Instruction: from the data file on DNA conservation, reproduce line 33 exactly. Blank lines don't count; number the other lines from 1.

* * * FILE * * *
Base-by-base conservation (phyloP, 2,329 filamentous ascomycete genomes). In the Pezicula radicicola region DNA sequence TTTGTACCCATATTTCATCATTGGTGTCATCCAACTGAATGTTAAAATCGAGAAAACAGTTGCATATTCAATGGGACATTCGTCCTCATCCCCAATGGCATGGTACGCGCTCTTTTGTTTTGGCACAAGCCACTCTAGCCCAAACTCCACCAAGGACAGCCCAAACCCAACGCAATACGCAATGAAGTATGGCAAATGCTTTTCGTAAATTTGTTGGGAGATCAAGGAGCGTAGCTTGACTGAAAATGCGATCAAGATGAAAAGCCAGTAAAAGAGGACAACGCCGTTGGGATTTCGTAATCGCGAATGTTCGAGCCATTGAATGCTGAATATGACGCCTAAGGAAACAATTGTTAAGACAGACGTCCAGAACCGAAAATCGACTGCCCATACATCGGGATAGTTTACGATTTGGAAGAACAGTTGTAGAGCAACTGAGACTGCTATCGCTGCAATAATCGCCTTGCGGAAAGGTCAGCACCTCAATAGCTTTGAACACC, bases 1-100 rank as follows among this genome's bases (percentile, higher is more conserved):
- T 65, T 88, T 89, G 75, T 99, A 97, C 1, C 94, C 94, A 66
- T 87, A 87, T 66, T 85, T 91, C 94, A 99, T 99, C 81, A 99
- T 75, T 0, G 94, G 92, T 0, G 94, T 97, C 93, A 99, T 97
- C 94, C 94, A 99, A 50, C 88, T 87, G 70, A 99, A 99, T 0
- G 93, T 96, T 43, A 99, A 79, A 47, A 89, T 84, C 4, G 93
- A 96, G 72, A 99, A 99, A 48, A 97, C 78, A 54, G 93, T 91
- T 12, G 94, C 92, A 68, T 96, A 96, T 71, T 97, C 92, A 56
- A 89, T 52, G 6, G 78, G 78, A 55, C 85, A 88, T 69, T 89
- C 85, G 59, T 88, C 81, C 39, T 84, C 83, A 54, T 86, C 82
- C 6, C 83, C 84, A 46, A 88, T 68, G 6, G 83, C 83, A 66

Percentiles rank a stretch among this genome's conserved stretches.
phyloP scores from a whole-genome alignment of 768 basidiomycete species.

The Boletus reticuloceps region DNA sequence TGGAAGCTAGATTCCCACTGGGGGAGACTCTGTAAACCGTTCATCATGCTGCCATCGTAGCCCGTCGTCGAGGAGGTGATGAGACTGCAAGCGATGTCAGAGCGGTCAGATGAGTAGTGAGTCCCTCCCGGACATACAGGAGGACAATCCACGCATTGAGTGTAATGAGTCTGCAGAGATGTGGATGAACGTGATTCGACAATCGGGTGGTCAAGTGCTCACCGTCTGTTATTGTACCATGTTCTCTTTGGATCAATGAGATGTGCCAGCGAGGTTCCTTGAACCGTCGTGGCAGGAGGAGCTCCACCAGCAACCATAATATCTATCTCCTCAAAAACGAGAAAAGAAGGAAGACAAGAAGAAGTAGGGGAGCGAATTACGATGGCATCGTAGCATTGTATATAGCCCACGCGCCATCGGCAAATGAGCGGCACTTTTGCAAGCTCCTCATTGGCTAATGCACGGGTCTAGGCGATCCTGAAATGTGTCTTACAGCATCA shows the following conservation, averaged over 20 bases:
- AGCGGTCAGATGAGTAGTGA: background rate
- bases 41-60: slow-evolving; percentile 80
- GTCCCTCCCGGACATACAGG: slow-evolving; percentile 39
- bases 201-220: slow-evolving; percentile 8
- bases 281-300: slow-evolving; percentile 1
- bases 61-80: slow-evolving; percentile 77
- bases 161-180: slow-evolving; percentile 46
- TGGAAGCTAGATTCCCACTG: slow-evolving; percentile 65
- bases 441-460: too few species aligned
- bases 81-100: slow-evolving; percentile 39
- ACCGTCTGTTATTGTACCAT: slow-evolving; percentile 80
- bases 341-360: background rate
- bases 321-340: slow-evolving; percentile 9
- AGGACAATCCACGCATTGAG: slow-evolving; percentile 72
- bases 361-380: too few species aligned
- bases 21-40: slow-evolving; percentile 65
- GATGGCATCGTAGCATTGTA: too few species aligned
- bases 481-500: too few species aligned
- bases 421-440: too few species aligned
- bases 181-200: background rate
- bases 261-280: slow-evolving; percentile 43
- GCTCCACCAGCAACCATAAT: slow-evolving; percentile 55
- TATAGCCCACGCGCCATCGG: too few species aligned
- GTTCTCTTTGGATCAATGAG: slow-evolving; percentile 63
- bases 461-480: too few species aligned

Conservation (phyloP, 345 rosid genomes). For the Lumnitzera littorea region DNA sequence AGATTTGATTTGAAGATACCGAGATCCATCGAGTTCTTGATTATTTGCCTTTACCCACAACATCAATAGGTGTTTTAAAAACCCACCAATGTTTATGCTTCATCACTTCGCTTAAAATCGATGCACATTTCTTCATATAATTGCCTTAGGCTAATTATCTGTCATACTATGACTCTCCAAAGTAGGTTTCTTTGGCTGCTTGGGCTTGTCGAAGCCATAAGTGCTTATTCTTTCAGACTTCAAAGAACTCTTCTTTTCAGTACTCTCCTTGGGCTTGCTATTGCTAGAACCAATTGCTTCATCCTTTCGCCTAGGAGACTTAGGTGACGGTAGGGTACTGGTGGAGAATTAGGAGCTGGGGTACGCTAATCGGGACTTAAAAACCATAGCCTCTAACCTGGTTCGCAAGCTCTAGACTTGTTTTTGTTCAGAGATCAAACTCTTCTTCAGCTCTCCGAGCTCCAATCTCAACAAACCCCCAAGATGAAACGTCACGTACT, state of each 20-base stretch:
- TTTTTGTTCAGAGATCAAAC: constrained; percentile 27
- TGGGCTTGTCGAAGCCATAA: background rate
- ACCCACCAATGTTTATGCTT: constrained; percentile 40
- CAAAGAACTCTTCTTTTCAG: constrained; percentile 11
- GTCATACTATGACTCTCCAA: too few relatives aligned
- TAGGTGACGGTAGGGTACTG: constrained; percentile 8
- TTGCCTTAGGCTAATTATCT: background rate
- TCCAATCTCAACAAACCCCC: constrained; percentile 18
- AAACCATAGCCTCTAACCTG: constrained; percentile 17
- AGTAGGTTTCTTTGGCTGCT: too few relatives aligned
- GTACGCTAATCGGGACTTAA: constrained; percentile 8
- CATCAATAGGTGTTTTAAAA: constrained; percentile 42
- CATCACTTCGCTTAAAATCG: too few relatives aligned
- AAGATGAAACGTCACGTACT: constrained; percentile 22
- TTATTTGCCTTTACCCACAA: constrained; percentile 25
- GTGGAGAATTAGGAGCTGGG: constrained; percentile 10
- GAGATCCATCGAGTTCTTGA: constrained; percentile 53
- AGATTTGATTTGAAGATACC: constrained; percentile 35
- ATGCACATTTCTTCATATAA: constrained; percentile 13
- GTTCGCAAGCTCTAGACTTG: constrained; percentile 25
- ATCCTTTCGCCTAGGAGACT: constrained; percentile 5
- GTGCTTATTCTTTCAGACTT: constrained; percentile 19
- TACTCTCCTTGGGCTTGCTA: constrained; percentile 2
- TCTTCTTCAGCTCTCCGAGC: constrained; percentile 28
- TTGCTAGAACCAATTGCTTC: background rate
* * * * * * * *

- bases 421-440: too few species aligned